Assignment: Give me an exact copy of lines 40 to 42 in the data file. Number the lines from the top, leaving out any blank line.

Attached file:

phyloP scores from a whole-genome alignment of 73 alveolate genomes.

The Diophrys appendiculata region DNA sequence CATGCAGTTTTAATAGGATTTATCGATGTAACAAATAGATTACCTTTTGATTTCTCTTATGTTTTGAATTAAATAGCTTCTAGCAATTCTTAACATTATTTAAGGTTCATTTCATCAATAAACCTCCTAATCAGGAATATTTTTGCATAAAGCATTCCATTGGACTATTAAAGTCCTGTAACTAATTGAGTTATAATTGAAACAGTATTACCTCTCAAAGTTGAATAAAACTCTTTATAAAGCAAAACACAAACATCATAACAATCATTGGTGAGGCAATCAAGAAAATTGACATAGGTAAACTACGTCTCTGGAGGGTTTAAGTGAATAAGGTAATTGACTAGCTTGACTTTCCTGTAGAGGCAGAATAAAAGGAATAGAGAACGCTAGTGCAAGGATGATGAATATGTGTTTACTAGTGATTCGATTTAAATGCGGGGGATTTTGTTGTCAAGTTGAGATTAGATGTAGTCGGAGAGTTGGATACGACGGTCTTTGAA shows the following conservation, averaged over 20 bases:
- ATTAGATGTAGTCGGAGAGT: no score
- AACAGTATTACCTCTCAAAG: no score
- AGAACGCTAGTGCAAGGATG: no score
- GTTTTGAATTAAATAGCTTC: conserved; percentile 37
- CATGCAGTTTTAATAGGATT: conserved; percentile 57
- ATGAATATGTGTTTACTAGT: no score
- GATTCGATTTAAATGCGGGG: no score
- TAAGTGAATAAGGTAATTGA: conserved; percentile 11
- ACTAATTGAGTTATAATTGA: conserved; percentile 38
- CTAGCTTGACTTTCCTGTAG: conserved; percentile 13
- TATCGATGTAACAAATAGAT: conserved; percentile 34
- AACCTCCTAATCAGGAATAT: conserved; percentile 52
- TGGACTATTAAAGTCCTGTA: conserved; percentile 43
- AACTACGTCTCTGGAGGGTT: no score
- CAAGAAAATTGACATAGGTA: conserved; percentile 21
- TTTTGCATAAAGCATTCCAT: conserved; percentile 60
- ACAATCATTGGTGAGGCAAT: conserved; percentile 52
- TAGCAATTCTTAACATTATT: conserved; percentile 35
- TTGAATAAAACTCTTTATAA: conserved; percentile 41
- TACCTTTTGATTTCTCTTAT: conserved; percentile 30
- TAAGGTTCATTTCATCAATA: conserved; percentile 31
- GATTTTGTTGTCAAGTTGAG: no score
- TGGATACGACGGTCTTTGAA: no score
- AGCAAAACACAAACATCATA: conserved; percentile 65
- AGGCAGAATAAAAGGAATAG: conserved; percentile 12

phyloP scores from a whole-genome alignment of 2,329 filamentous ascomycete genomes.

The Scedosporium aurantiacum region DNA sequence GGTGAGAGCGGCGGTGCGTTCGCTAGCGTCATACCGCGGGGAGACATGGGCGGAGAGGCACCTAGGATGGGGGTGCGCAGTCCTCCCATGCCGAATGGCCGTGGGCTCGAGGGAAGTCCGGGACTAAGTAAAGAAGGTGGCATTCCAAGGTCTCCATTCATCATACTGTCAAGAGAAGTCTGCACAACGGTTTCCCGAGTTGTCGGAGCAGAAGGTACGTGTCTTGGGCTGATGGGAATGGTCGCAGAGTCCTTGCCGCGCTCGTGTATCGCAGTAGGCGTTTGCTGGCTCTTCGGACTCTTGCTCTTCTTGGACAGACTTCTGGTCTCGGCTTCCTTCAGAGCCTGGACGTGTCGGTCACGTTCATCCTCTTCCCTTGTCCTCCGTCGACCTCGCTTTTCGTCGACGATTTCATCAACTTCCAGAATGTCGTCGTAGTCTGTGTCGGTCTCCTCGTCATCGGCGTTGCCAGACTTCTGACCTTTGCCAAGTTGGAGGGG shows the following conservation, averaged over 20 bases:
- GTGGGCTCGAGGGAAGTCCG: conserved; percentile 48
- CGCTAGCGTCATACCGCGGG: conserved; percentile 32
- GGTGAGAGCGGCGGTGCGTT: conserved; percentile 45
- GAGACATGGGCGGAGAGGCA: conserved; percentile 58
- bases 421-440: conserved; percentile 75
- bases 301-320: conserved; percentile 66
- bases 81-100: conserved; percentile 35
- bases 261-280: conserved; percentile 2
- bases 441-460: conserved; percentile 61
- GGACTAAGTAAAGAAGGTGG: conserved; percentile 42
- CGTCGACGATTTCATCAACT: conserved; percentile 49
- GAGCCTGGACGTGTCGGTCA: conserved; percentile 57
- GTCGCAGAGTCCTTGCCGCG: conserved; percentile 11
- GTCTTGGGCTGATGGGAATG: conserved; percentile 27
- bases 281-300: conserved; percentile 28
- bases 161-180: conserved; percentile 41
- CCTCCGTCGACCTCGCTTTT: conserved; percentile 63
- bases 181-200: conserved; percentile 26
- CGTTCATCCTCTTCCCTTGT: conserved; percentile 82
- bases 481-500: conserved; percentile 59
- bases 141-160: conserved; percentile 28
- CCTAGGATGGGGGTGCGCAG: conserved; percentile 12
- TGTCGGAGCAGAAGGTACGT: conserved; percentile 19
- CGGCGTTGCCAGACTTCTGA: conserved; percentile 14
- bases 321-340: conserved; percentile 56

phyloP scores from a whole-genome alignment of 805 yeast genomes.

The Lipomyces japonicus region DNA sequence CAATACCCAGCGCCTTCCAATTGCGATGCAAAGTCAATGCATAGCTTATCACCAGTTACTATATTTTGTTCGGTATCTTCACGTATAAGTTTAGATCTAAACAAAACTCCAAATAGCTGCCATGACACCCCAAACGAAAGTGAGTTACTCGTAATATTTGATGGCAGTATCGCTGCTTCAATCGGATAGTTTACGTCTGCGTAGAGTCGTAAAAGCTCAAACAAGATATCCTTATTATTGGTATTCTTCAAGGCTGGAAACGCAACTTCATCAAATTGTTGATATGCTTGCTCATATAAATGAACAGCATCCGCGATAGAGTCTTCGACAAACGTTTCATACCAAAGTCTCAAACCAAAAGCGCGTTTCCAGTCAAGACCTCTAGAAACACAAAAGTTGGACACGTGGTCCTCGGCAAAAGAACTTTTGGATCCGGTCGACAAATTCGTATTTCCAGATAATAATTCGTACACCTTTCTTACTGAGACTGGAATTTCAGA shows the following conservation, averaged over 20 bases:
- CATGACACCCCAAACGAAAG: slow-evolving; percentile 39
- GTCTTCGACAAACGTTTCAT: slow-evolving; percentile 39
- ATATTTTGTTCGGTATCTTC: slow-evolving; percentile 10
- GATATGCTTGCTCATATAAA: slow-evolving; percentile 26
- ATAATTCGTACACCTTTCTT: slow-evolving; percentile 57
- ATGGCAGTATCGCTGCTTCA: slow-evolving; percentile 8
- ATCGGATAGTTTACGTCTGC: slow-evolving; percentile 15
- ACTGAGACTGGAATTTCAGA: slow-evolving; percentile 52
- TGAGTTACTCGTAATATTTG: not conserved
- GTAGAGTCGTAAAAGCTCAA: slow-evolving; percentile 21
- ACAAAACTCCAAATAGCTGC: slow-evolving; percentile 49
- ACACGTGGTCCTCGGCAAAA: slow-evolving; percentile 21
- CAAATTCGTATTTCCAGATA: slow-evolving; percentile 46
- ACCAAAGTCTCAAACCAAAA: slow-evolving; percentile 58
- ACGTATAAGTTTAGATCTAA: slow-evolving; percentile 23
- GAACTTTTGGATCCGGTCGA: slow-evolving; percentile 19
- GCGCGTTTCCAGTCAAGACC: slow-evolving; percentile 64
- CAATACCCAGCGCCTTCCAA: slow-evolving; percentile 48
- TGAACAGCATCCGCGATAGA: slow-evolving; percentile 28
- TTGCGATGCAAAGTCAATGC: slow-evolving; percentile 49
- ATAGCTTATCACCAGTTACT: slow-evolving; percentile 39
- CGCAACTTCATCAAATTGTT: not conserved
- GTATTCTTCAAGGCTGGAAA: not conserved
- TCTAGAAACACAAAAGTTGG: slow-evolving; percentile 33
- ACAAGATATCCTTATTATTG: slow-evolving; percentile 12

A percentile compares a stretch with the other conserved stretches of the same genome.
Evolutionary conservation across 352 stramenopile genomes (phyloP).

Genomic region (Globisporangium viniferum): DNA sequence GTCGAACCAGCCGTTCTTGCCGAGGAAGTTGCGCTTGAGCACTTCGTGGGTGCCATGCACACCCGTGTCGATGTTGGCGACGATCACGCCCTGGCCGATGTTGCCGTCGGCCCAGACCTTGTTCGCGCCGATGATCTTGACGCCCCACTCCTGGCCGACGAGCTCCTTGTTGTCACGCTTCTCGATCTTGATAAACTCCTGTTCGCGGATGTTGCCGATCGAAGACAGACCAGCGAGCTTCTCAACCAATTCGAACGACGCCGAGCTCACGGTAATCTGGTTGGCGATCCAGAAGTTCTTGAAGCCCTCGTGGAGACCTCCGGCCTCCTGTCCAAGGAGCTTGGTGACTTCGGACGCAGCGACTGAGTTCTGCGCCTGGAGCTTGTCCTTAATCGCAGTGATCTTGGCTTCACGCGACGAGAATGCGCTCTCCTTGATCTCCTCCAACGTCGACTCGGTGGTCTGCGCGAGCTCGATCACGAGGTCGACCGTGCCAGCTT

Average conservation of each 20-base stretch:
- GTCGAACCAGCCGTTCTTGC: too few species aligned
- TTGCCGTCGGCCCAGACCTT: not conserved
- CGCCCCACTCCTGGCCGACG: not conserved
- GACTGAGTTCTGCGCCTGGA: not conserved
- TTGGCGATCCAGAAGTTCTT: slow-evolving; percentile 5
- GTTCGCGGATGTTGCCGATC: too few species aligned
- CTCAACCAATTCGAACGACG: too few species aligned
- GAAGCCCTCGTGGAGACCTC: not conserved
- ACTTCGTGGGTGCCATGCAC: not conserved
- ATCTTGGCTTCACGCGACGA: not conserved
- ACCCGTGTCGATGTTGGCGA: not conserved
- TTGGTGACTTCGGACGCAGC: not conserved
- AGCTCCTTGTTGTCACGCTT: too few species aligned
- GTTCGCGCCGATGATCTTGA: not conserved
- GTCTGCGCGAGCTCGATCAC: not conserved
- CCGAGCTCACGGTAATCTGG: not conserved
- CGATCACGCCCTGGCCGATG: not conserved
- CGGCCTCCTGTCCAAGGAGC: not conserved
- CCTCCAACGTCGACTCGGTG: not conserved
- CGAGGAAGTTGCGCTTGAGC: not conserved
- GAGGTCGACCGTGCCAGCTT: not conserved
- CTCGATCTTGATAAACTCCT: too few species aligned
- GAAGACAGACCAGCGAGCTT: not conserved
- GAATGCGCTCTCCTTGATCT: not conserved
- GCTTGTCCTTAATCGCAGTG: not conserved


- CGTCGACGATTTCATCAACT: conserved; percentile 49
- GAGCCTGGACGTGTCGGTCA: conserved; percentile 57
- GTCGCAGAGTCCTTGCCGCG: conserved; percentile 11